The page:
A demolition firm has drawn up proposals to repay its creditors after several lobbied for it to be wound up.
Accountants Begbies Traynor has drawn up a proposal for a Company Voluntary Arrangement to be put to the creditors of Kent-based Lee Demolition.
According to the document, one creditor supported by two others had proposed the firm be wound up and about 30 others had issued county court judgements against it.
Under the proposed CVA, which is an alternative to liquidation, the firm would continue to trade and creditors would be paid a dividend of at least 23.6p in the pound for five years.
The CVA document said the company’s trade creditors were owed a total of £3.1m. HM Revenue and Customs is owed £715,000 and the directors are owed £123,000.
Some debts are excluded from the arrangement and will be paid in full in order to allow Lee Demolition to continue to trade. These debts include £20,287.23 owed to Ashstead Plant Hire and £7,500 of the £13,982.47 owed to Deborah Services.
The directors will not get a dividend under the proposed CVA to allow a higher dividend for other creditors.
The document said the firm’s turnover rose from £11m to £19m between 2011 and 2012, but profits after tax plummeted from £1m to just over £300,000.
The firm’s problems were caused by large losses on contracts including £220,000 on one at Farm Lane, £181,000 on its Able & Cleland contract and £240,000 on its Turnmill deal, the report said.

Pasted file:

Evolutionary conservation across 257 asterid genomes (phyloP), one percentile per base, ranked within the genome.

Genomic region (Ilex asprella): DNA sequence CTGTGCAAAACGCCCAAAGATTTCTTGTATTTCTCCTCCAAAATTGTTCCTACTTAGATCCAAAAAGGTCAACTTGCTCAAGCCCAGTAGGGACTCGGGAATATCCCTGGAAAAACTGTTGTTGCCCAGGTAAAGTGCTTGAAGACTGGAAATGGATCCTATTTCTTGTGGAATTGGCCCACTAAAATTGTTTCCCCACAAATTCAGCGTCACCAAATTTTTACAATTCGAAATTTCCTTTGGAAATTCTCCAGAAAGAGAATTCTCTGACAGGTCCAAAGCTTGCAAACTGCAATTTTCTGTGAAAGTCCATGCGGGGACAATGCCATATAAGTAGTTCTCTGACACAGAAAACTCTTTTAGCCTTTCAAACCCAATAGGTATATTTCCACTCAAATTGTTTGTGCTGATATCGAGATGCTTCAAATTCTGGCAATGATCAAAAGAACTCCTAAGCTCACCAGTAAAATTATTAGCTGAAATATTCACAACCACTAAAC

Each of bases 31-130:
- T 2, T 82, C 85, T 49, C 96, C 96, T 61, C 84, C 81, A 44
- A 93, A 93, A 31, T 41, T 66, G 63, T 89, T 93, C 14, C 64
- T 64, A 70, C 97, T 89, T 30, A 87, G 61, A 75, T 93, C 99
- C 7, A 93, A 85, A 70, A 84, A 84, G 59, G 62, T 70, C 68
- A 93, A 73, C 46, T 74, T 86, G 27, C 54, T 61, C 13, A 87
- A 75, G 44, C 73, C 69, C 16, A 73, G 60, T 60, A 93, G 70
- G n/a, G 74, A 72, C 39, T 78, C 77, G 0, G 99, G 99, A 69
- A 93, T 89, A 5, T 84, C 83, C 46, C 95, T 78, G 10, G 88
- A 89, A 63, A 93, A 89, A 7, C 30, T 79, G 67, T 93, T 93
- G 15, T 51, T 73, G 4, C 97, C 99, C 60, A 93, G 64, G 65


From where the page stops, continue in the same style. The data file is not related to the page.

It added that the recent losses “are believed to be unusual and have been incurred by inaccurate costing and poor project management”.
It said that the firm’s directors “understand that the company is insolvent as it is unable to pay its debts as and when they fall due… the proposal for a CVA is being presented to creditors as an alternative to the company being put into liquidation”.
The report, first revealed by Demolition News, said the CVA would mean that creditors get repaid more of their money than they would if the firm went into liquidation.
It also said the directors believe the company is “positioned to perform well in the future” because it would reduce turnover to manageable levels, recruit a finance director, had current and future contracts to work on and because the directors would take a greater role in cost planning and operational matters on core contracts.